Foundation stories

Foundational stories are accounts of the development of cities
A city is a relatively large and permanent settlement. Although there is no agreement on how a city is distinguished from a town within general English language meanings, many cities have a particular administrative, legal, or historical status based on local law.For example, in the U.S...

 and nation
A nation may refer to a community of people who share a common language, culture, ethnicity, descent, and/or history. In this definition, a nation has no physical borders. However, it can also refer to people who share a common territory and government irrespective of their ethnic make-up...

s. A foundational story represents the view that the creation of the city is a human achievement. Human control and the removal of wild, uncontrolled nature is underlined. There are two versions of foundational stories: civilization story and degradation story.

Civilization stories take a view of nature
Nature, in the broadest sense, is equivalent to the natural world, physical world, or material world. "Nature" refers to the phenomena of the physical world, and also to life in general...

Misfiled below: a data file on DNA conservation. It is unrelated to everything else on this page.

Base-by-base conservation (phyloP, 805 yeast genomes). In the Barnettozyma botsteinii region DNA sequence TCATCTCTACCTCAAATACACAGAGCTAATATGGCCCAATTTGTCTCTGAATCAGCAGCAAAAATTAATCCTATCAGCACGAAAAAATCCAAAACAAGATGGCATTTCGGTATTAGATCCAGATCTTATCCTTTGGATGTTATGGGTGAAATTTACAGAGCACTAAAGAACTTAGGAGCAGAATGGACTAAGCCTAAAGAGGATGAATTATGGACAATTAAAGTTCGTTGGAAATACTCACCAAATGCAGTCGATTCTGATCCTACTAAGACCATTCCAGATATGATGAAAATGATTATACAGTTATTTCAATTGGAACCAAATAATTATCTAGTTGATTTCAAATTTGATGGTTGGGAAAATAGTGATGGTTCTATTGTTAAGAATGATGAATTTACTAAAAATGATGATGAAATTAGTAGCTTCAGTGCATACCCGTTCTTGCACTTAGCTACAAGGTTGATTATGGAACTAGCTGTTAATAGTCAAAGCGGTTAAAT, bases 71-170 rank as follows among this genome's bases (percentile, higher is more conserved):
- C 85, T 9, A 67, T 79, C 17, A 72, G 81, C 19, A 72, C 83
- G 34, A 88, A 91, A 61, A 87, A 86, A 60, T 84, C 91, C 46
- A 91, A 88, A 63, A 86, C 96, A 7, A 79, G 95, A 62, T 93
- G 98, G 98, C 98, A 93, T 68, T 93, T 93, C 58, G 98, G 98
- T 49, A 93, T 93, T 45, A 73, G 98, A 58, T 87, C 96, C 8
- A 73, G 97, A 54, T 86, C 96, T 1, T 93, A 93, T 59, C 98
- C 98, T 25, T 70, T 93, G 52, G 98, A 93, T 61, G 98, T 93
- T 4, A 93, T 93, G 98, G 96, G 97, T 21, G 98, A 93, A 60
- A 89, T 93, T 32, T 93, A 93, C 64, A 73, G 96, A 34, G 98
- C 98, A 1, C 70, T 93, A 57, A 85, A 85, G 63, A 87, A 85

as dangerous and wild. The development of the city is seen as a successful distancing of humans from nature. Nature is locked out, and humans take pride in doing so successfully. In 1984 the geographer Tuan suggested ranking cities according to their distance to natural rhythms and cycles.

Degradation stories (also called pollution stories) take a different stance. The city is seen as spoiling the landscape of the ecological relations that existed before the city was established. There is a sense of guilt for degrading the intact system of nature. In degradation stories true nature only exists outside the city.

Further reading

  • Nicole Belayche, "Foundation myths in Roman Palestine. Traditions and reworking", in Ton Derks, Nico Roymans (ed.), Ethnic Constructs in Antiquity: The Role of Power and Tradition (Amsterdam, Amsterdam University Press, 2009) (Amsterdam Archaeological Studies, 13), 167-188.